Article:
Oc­to­ber saw 2,292 homes change hands in the Austin area, up 2.2%.

Austin American-Statesman - - FRONT PAGE - By Shonda No­vak sno­vak@states­man.com

In a year that’s shap­ing up to be an­other record-breaker, Cen­tral Texas home sales in­creased more than 2 per­cent in Oc­to­ber and the me­dian sales price climbed more than 4 per­cent, the lat­est fig­ures show.

Year to date, sales across the re­gion are up 1.7 per­cent, putting the re­gion on track for an an­tic­i­pated sev­enth straight year of record sales, the Austin Board of Real­tors said Tues­day.

“The Austin-Round Rock hous­ing mar­ket con­tin­ues to slightly out­per­form last year’s home sales ac­tiv­ity, keep­ing 2017 on pace for an­other record year for home sales,” Brandy Guthrie, the board’s pres­i­dent, said in a writ­ten state­ment.

Oc­to­ber saw 2,292 homes change hands in the Austin area, up 2.2 per­cent from the same month last year, the board said. Half the houses sold for more than $286,742 and half for less, for a 4.3 per­cent in­crease in the me­dian price, the board said.

In Austin’s city lim­its, the me­dian home-sale price in­creased 9.1 per­cent, to $360,000. How­ever, vol­ume was down 1.7 per­cent, with 699 home sales recorded.

“Low hous­ing in­ven­tory lev­els, along with con­strained hous­ing de­vel­op­ment ac­tiv­ity through­out the city of Austin, are pre­vent­ing home sales growth at the city level,” Guthrie noted.

At the county level, home sales in­creased 1.4 per­cent in Travis County, 5.4 per­cent in Wil­liamson County and 6.2 per­cent in Hays County, ac­cord­ing to the board.

Hous­ing in­ven­tory lev­els con­tin­ued to edge up­ward in Oc­to­ber across the five-county re­gion stretch­ing from Ge­orge­town to San Mar­cos. How­ever, the mar­ket re­mains tipped in sell­ers’ fa­vor, with sup­ply still be­low what’s considered to be a bal­anced mar­ket.

Gains in hous­ing in­ven­tory this year have been driven in part by strong hous­ing de­vel­op­ment through­out much of the re­gion. Met­ros­tudy, which tracks new home con­struc­tion, said home starts dur­ing the 12 months that ended in Septem­ber are at a 10-year high, with a ma­jor­ity of that con­struc­tion con­cen­trated in lo­cal mar­kets sur­round­ing Austin such as Pflugerville and the west side of Cedar Park and Le­an­der.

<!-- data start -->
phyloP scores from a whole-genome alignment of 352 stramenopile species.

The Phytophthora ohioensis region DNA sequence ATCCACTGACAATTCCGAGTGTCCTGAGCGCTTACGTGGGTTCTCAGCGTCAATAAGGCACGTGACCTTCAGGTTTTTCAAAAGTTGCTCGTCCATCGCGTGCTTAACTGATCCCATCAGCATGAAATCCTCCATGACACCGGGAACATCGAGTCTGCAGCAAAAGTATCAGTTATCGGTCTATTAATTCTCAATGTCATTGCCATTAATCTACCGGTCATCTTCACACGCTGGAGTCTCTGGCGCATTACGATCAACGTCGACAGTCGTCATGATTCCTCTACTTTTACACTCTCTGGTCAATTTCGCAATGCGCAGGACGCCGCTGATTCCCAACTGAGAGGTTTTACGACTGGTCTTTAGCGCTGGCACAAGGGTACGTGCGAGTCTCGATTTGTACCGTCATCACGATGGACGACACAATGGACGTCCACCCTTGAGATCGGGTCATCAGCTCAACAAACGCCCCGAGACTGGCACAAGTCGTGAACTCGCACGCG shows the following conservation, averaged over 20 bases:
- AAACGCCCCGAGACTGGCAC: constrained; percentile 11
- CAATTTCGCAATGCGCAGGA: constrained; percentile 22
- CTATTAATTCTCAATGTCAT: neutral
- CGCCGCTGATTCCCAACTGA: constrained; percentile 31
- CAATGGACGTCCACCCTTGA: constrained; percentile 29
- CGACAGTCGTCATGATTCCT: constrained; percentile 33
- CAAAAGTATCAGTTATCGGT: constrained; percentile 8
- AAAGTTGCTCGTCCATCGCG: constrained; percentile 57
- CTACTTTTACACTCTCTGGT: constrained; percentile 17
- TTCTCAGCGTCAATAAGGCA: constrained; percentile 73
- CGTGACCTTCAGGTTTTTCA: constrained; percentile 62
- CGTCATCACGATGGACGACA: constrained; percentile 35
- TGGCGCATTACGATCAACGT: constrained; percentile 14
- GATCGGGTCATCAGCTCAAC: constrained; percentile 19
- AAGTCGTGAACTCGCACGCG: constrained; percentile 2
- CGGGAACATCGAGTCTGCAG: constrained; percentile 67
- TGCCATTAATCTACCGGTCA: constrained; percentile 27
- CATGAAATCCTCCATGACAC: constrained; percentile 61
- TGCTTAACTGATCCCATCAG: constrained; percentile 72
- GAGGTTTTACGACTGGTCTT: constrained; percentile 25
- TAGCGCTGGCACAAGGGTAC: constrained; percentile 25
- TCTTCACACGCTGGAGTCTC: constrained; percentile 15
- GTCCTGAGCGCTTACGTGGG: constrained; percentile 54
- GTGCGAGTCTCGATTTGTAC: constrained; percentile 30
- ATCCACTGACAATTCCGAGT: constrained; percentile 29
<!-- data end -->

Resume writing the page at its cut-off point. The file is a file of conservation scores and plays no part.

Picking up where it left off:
“De­vel­op­ers and builders are be­gin­ning to ex­per­i­ment with lower-cost, higher-den­sity prod­ucts be­tween $200,000 and $300,000 in subur­ban mar­kets, where prod­ucts like town­homes and smaller sin­gle-fam­ily homes can be built more eas­ily,” said Vaike O’Grady, Austin re­gional di­rec­tor for Met­ros­tudy.

John Ko­vas, a real es­tate bro­ker with Ko­vas and As­so­ciates Real­tors in Austin, said his­tor­i­cally low mort­gage rates and more moder­ately priced hous­ing in ar­eas out­side of Austin’s

city lim­its prompted many ten­ants to not re­new leases this sum­mer and make the leap to home own­er­ship.

That has left “a sig­nif­i­cant hole in the rental mar­ket, es­pe­cially in Cen­tral and North­west Austin, where in­ven­tory for sin­gle fam­ily homes and du­plexes is up — just drive around and see the in­crease in signs,” Ko­vas said.

On the pric­ing front, the sweet spot in the Austin area mar­ket con­tin­ues to be homes priced be­tween $350,000 to $500,000, in gen­eral, “al­though sweet spots are a lit­tle mis­lead­ing in our city since pric­ing varies so much be­tween neigh­bor­hoods,” said David Pruitt Sr., bro­ker and vice pres­i­dent of sales for Cold­well Banker United Real­tors in Austin.

In the higher price ranges, “I do have con­cerns with the $1 mil­lion-plus in­ven­tory that is on the mar­ket now,” Pruitt said re­cently. “We are sit­ting at the high­est level in two years of homes in the Mul­ti­ple List­ing Ser­vice priced be­tween $1 mil­lion and $4 mil­lion. Even if no new homes hit the mar­ket, we are at an 11.5-month sup­ply of in­ven­tory. In­ven­tory of around six months is typ­i­cally thought of as a healthy mar­ket not fa­vor­ing ei­ther buy­ers or sell­ers.”

But over­all, “our real es­tate mar­ket should con­tinue to re­main healthy given that the Univer­sity of Texas and state gov­ern­ment are not mov­ing any­time soon and that as a re­gion, we con­tinue to at­tract new em­ploy­ers to the area,” Pruitt said.

“A more bal­anced real es­tate mar­ket is wel­comed for many, in­stead of the fre­netic pace that some of us ex­pe­ri­enced over the past few years.”

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